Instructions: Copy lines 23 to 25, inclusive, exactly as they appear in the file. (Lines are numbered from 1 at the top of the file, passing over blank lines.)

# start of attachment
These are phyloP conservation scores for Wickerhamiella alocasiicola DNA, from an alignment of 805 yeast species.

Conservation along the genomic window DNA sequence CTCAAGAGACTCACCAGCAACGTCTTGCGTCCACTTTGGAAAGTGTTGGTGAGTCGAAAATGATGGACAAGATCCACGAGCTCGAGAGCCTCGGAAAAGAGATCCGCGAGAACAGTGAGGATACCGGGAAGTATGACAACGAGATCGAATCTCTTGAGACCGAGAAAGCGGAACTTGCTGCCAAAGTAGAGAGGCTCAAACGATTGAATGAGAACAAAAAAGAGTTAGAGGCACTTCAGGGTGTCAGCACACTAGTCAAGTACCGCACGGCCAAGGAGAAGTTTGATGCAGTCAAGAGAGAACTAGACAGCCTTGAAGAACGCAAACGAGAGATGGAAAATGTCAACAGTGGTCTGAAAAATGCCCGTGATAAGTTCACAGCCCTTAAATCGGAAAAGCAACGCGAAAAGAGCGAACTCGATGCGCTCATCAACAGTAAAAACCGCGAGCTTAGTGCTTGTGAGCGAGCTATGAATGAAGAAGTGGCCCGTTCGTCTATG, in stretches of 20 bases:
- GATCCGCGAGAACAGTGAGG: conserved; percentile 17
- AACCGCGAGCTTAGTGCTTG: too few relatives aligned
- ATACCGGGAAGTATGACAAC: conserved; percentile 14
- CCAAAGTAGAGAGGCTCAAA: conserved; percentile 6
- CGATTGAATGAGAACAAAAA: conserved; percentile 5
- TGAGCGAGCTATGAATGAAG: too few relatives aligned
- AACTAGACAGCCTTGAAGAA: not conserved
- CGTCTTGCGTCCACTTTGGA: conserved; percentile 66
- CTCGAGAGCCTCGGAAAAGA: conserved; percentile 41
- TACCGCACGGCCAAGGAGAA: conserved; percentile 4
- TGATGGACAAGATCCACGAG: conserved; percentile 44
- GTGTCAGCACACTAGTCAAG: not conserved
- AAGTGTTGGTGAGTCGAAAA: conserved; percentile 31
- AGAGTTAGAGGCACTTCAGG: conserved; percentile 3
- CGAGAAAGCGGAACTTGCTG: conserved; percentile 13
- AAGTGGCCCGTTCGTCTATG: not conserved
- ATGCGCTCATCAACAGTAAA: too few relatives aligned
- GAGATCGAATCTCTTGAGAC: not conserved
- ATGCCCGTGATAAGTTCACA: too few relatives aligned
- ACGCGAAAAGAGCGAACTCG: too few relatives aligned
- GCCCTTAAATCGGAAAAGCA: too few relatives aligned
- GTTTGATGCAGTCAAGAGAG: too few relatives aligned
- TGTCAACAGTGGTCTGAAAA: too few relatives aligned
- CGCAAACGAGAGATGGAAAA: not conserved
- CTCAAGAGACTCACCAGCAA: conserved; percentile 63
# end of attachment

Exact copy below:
- GCCCTTAAATCGGAAAAGCA: too few relatives aligned
- GTTTGATGCAGTCAAGAGAG: too few relatives aligned
- TGTCAACAGTGGTCTGAAAA: too few relatives aligned